Waste water treatment facility in Lumsden begins construction

The town of Lumsden is building a waste water treatment facility to replace its aging lagoon system.

The $20.3 Million cost of the project will be split equally between the provincial, federal, and municipal governments, and will allow the town to grow up to just under 4,000 people.

Government Relations minister Warren Kaeding said the environment is always a concern with projects like this.

“The environmental factor is always taken into account when we’re looking at projects, so those that have sensitivities are certainly those that are scaled very high when it comes to project acceptance, and this one was certainly one of those.”

Lumsden Mayor Bryan Matheson said despite the price tag, the waste water treatment plant was the best option.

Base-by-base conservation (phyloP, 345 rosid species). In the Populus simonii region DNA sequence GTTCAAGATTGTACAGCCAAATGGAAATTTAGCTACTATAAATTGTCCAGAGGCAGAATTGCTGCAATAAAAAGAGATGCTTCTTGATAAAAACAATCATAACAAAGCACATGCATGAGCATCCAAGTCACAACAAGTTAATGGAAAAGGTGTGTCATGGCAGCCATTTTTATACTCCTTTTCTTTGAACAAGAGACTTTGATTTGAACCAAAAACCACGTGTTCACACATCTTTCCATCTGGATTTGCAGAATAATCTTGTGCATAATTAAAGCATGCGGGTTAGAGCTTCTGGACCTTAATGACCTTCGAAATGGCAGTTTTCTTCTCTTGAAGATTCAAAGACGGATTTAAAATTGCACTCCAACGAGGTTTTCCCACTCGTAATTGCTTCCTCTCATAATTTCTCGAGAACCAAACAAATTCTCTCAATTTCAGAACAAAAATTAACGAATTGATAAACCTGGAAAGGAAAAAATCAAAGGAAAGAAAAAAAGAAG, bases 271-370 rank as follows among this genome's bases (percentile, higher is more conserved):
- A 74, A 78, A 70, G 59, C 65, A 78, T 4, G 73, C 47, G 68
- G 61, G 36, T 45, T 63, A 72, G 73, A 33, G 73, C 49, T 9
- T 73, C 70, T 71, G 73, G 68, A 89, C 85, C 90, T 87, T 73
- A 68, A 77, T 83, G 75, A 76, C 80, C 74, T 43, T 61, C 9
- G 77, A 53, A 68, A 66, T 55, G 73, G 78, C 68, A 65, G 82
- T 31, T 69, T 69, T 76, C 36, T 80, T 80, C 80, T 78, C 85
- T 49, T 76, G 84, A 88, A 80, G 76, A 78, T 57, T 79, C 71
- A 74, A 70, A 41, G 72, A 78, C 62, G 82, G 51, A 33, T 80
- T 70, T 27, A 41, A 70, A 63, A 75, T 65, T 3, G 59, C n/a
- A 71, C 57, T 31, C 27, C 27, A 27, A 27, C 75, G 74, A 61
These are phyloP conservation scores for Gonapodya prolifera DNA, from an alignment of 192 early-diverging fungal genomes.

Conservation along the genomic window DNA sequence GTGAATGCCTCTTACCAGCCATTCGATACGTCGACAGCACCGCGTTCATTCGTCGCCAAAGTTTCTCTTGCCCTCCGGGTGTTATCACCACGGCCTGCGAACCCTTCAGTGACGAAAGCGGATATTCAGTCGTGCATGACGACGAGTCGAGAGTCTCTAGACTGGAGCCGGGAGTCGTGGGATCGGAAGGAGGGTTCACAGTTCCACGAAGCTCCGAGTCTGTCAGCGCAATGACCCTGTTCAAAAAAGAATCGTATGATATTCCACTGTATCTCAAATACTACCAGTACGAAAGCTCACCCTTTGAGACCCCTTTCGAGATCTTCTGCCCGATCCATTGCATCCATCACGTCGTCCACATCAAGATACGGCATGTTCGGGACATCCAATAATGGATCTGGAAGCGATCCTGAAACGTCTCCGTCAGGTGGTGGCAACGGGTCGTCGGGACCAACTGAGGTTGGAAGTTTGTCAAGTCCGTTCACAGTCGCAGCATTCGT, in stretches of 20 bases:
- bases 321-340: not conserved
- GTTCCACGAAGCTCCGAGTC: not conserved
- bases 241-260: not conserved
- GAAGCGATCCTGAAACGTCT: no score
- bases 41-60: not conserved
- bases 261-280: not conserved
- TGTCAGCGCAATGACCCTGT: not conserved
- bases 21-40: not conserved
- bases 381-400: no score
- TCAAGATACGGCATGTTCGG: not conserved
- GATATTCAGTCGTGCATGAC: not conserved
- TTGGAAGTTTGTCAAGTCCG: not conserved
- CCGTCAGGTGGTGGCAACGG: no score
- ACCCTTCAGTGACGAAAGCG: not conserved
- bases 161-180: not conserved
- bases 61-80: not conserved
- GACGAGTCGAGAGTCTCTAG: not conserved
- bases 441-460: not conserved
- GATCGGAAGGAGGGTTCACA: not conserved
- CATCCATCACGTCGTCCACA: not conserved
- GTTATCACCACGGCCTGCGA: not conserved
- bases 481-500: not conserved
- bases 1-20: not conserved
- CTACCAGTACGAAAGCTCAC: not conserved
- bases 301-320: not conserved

“We looked at lagoons, putting them out of the valley, and we looked at a pipeline to the facility in Regina; everything was $20 Million,” Matheson said. “Once the engineers found out $20 Million was kind of the number, everything was $20 Million, and this was the best $20 Million that we could spend in our mind.”

Design Project Manager Curtis Wibe said the waste water facility will also take care of an odor issue that has plagued the town.

“The foul air is actually run through a separate bio-filter, so the air itself that smells bad is treated before it’s released into the environment as well.”

The project is anticipated to be complete in the fall of 2020.

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